Our annual commemoration of Yom HaShoah on 11th April 2018 focused on the 80th anniversary of the Kindertransport – when Britain opened its doors to 10,000 Jewish child refugees from Germany, Austria and Czechoslovakia following the Kristallnacht anti-Jewish pogroms of November 1938.
Over 300 people witnessed the regular candle-lighting ceremony, this time performed by Kindertransport veterans assisted by children of the third generation, who also gave a series of readings. Six candles were lit to remember the six million Jews who died at the hands of the Nazis.
The principal guest speakers were Ann and Bob Kirk, who each came to Britain on separate Kindertransports in 1939. They spoke movingly about their respective experiences of antisemitic harassment and the courage and selflessness of their parents in arranging for them to join the escape route to Britain offered by the Kindertransport programme. Each described with great poignancy their farewells to their parents, whom they were never to see again. Life in Britain was difficult in the first few months, but they adapted, like so many of their fellow refugees. In Ann’s words:
“On the whole, most Kindertransport children eventually settled down happily, married and started new families. Bob and I have two sons, three wonderful grandchildren, and now a great grandson.”
Their central message was that underlying the Nazi creed was the denial of room for respecting – or permitting – difference. But, in their words, and with resonance to events in the present day:
“We need to remember that every person is an individual, with hopes, fears, ambitions, and entitled to dignity and respect.”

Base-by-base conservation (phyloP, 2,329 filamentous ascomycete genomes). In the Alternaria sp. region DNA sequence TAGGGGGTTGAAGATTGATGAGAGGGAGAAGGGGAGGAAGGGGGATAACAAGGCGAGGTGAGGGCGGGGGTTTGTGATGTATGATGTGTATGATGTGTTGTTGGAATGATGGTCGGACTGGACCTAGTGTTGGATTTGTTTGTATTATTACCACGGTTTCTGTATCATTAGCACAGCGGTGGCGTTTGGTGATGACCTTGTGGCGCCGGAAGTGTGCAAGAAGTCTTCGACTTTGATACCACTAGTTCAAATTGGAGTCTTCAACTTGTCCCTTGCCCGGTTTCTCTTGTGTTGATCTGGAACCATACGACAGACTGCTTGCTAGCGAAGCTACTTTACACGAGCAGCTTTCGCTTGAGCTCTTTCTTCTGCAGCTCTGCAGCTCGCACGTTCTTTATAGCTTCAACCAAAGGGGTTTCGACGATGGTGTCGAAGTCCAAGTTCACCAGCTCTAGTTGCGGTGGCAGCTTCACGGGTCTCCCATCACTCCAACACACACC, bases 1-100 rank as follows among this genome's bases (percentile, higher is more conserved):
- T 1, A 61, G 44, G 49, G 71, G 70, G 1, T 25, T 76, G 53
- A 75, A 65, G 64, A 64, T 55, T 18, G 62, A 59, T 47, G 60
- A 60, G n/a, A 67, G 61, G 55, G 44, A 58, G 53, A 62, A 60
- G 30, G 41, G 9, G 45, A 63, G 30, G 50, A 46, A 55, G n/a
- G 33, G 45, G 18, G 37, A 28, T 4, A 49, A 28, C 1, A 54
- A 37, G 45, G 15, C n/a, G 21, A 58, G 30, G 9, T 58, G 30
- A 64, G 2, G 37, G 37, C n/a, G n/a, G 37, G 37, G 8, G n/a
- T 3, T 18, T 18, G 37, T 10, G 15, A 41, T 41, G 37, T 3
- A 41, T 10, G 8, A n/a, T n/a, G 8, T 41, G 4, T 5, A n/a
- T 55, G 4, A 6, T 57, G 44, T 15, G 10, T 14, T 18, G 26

The other guest speaker was the Chargé d’Affaires at the German Embassy, Tania Freiin von Uslar-Gleichen. She spoke with great sincerity about Germany’s acknowledgement of its guilt for the Holocaust and its determination that antisemitism must be confronted. Others attending included diplomats from the embassies of Austria, Bulgaria, Czech Republic, Hungary, Ireland, Lithuania, Romania and Poland; the Mayor, Mayoress and Deputy Mayoress of Harrow, and several local councillors; and representatives of civil and religious organisations.
Event organiser Gaby Glassman said:
“Our commemoration focused on the Kindertransport which enabled 10,000 young lives to be saved. It is relevant for today because, once again, we see children fleeing. In 1938/39, support was organised, now there is antagonism and bureaucracy, in spite of the media stream that feeds the tragedy into our homes in real time. We give thanks for the humanity then and question its absence now.”
Eminent immunologist Professor Leslie Brent, a beneficiary of the Kindertransport, who was one of the candle-lighters, said:
“I can’t tell you how moved I was by the commemoration, quite the most telling and meaningful I have ever attended.”